Pregnancy is a special and unique experience that only belongs to women. Unfortunately so is gestational diabetes.
Gestational diabetes is a condition that is exclusive to pregnant women. In some pregnancies the hormone insulin is hindered from performing adequately because of hormones in the placenta.
Consequently, blood glucose (sugar) levels can rise. This hindrance of insulin is called insulin resistance.
As a result of insulin resistance, glucose can't be transformed into energy and remains in the blood. Glucose continues to build in the blood, causing hyperglycemia.
According to Diabetes.niddk.nih.gov, three to eight pregnant women out of every 100 in the United States will have gestational diabetes.
Some women are at greater risk of gestational diabetes than others. If you are past age 25 during pregnancy, you are at higher risk.
If you have a family history of diabetes, or if you have high blood pressure, you may be at higher risk for gestational diabetes. If you've had an unexplained stillbirth or miscarriage, you may be at risk.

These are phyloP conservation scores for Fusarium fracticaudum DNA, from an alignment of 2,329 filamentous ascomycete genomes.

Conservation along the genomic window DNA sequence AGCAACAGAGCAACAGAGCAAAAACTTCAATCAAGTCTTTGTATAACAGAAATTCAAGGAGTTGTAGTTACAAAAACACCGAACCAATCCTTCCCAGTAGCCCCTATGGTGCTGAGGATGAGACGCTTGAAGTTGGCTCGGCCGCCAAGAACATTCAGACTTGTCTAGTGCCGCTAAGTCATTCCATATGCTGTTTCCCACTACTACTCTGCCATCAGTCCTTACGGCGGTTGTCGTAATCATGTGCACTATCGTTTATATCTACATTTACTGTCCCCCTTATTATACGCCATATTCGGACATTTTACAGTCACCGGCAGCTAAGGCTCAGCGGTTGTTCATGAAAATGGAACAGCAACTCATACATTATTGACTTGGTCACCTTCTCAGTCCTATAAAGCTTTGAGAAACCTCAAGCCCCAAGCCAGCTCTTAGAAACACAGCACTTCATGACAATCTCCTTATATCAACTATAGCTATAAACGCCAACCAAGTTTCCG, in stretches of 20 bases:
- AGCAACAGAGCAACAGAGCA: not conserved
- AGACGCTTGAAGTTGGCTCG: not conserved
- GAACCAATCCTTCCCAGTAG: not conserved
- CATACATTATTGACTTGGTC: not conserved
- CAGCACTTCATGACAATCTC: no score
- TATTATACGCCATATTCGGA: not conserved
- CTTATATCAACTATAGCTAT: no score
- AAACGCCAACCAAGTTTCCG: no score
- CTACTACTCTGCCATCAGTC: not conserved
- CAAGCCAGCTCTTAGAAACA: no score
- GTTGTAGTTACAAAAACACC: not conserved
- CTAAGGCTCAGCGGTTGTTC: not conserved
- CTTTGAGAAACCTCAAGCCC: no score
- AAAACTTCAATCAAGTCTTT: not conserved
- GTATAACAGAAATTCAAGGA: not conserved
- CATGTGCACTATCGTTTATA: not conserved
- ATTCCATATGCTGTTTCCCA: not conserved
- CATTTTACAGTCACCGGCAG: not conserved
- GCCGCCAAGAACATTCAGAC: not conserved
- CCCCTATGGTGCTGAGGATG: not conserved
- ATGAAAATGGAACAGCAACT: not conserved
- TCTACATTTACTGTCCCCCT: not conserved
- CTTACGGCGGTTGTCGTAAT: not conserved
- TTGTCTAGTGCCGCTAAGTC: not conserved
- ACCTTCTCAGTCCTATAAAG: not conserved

If you were overweight before you became pregnant, or if you have given birth to a baby that was heavier than nine pounds at birth, you may be at risk for gestational diabetes.
You may experience fatigue or blurry vision. You may be very thirsty, and need to urinate more than normal.
You may have frequent infections, such as bladder, skin and vaginal infections. You may experience nausea and vomiting.
It's a good idea to have an oral glucose tolerance test sometime between weeks 24 and 28 because gestational diabetes is most likely to appear halfway into the pregnancy. If it's already been determined that you are at high risk for gestational diabetes, this test can be taken at an earlier point.
A fasting blood glucose test requires that you have nothing but water for at least eight hours before the test. A random blood glucose test can be taken any time.
For a screening glucose challenge test, your blood glucose level will be checked an hour after you consume a sugary drink. This test can be done any time of day.
If you find that you do indeed have gestational diabetes, you can monitor your condition by testing your blood glucose levels at home. A glucose reading can be performed as simply as pricking a finger.
Generally symptoms of gestational diabetes are mild, and usually blood glucose levels will even out after you have given birth.
Gestational diabetes.Ncbi.nlm.nih.gov. Web. October 4, 2011.
What I need to know about Gestational Diabetes. Diabetes.niddk.nih.gov. Web. October 4, 2011.
What is Gestational Diabetes? Diabetes.org. Web. October 4, 2011.
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Reviewed October 5, 2011
by Michele Blacksberg RN